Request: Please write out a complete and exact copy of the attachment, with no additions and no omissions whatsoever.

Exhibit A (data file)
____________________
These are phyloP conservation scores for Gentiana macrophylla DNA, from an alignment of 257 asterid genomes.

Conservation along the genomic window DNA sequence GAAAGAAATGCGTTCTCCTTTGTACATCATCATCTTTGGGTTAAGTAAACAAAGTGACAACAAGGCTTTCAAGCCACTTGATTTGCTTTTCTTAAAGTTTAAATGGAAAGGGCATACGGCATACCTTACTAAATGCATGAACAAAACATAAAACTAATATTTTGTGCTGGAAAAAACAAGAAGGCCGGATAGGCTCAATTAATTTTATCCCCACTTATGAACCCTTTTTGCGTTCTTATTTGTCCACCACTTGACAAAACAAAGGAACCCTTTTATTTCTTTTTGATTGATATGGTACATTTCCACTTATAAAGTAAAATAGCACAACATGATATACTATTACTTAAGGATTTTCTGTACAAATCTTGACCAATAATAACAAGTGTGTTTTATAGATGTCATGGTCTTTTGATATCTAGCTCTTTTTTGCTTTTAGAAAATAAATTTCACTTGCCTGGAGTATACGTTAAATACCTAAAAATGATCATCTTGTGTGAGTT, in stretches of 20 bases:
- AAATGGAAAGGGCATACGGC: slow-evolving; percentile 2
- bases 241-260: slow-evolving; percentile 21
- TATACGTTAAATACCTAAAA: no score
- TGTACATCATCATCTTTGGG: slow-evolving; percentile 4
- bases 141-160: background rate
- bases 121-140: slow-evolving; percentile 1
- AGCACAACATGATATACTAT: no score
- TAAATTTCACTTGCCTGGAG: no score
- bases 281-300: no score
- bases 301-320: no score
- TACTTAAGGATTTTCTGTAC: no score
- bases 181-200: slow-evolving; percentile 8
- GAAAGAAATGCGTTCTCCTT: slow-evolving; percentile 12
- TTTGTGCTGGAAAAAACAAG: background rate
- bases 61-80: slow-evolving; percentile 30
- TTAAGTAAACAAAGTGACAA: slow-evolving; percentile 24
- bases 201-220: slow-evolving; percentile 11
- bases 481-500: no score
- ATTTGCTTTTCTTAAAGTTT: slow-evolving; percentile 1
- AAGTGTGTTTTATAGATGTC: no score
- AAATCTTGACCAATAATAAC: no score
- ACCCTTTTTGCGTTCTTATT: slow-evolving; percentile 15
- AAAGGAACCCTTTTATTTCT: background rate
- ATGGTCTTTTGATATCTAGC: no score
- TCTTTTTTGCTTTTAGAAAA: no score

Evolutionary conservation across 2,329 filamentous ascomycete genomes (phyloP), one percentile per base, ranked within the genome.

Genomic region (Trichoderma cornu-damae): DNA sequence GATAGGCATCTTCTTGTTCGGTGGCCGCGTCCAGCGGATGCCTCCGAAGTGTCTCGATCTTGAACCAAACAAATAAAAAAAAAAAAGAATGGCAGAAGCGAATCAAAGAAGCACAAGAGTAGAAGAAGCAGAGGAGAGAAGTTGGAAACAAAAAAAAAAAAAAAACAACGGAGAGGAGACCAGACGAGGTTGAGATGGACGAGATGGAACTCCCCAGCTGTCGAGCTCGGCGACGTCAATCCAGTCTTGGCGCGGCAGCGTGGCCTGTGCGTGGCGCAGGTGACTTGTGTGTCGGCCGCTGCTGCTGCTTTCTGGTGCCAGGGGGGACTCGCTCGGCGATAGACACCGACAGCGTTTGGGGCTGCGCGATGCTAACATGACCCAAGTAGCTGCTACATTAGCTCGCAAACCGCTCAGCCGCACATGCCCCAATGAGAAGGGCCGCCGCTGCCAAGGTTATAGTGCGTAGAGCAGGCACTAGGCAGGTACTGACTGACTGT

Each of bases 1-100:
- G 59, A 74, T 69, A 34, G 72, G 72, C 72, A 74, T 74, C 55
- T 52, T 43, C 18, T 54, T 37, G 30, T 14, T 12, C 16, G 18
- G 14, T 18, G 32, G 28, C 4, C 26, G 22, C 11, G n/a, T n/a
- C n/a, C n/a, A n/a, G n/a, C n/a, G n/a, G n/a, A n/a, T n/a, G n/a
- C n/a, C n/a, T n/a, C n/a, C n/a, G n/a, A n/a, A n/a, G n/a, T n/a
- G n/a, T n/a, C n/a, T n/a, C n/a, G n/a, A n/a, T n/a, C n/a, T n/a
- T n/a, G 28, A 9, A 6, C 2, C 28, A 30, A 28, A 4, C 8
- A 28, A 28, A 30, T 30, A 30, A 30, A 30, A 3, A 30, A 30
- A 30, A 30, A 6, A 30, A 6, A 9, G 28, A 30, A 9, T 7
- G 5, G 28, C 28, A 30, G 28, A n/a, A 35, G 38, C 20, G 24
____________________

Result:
These are phyloP conservation scores for Gentiana macrophylla DNA, from an alignment of 257 asterid genomes.

Conservation along the genomic window DNA sequence GAAAGAAATGCGTTCTCCTTTGTACATCATCATCTTTGGGTTAAGTAAACAAAGTGACAACAAGGCTTTCAAGCCACTTGATTTGCTTTTCTTAAAGTTTAAATGGAAAGGGCATACGGCATACCTTACTAAATGCATGAACAAAACATAAAACTAATATTTTGTGCTGGAAAAAACAAGAAGGCCGGATAGGCTCAATTAATTTTATCCCCACTTATGAACCCTTTTTGCGTTCTTATTTGTCCACCACTTGACAAAACAAAGGAACCCTTTTATTTCTTTTTGATTGATATGGTACATTTCCACTTATAAAGTAAAATAGCACAACATGATATACTATTACTTAAGGATTTTCTGTACAAATCTTGACCAATAATAACAAGTGTGTTTTATAGATGTCATGGTCTTTTGATATCTAGCTCTTTTTTGCTTTTAGAAAATAAATTTCACTTGCCTGGAGTATACGTTAAATACCTAAAAATGATCATCTTGTGTGAGTT, in stretches of 20 bases:
- AAATGGAAAGGGCATACGGC: slow-evolving; percentile 2
- bases 241-260: slow-evolving; percentile 21
- TATACGTTAAATACCTAAAA: no score
- TGTACATCATCATCTTTGGG: slow-evolving; percentile 4
- bases 141-160: background rate
- bases 121-140: slow-evolving; percentile 1
- AGCACAACATGATATACTAT: no score
- TAAATTTCACTTGCCTGGAG: no score
- bases 281-300: no score
- bases 301-320: no score
- TACTTAAGGATTTTCTGTAC: no score
- bases 181-200: slow-evolving; percentile 8
- GAAAGAAATGCGTTCTCCTT: slow-evolving; percentile 12
- TTTGTGCTGGAAAAAACAAG: background rate
- bases 61-80: slow-evolving; percentile 30
- TTAAGTAAACAAAGTGACAA: slow-evolving; percentile 24
- bases 201-220: slow-evolving; percentile 11
- bases 481-500: no score
- ATTTGCTTTTCTTAAAGTTT: slow-evolving; percentile 1
- AAGTGTGTTTTATAGATGTC: no score
- AAATCTTGACCAATAATAAC: no score
- ACCCTTTTTGCGTTCTTATT: slow-evolving; percentile 15
- AAAGGAACCCTTTTATTTCT: background rate
- ATGGTCTTTTGATATCTAGC: no score
- TCTTTTTTGCTTTTAGAAAA: no score

Evolutionary conservation across 2,329 filamentous ascomycete genomes (phyloP), one percentile per base, ranked within the genome.

Genomic region (Trichoderma cornu-damae): DNA sequence GATAGGCATCTTCTTGTTCGGTGGCCGCGTCCAGCGGATGCCTCCGAAGTGTCTCGATCTTGAACCAAACAAATAAAAAAAAAAAAGAATGGCAGAAGCGAATCAAAGAAGCACAAGAGTAGAAGAAGCAGAGGAGAGAAGTTGGAAACAAAAAAAAAAAAAAAACAACGGAGAGGAGACCAGACGAGGTTGAGATGGACGAGATGGAACTCCCCAGCTGTCGAGCTCGGCGACGTCAATCCAGTCTTGGCGCGGCAGCGTGGCCTGTGCGTGGCGCAGGTGACTTGTGTGTCGGCCGCTGCTGCTGCTTTCTGGTGCCAGGGGGGACTCGCTCGGCGATAGACACCGACAGCGTTTGGGGCTGCGCGATGCTAACATGACCCAAGTAGCTGCTACATTAGCTCGCAAACCGCTCAGCCGCACATGCCCCAATGAGAAGGGCCGCCGCTGCCAAGGTTATAGTGCGTAGAGCAGGCACTAGGCAGGTACTGACTGACTGT

Each of bases 1-100:
- G 59, A 74, T 69, A 34, G 72, G 72, C 72, A 74, T 74, C 55
- T 52, T 43, C 18, T 54, T 37, G 30, T 14, T 12, C 16, G 18
- G 14, T 18, G 32, G 28, C 4, C 26, G 22, C 11, G n/a, T n/a
- C n/a, C n/a, A n/a, G n/a, C n/a, G n/a, G n/a, A n/a, T n/a, G n/a
- C n/a, C n/a, T n/a, C n/a, C n/a, G n/a, A n/a, A n/a, G n/a, T n/a
- G n/a, T n/a, C n/a, T n/a, C n/a, G n/a, A n/a, T n/a, C n/a, T n/a
- T n/a, G 28, A 9, A 6, C 2, C 28, A 30, A 28, A 4, C 8
- A 28, A 28, A 30, T 30, A 30, A 30, A 30, A 3, A 30, A 30
- A 30, A 30, A 6, A 30, A 6, A 9, G 28, A 30, A 9, T 7
- G 5, G 28, C 28, A 30, G 28, A n/a, A 35, G 38, C 20, G 24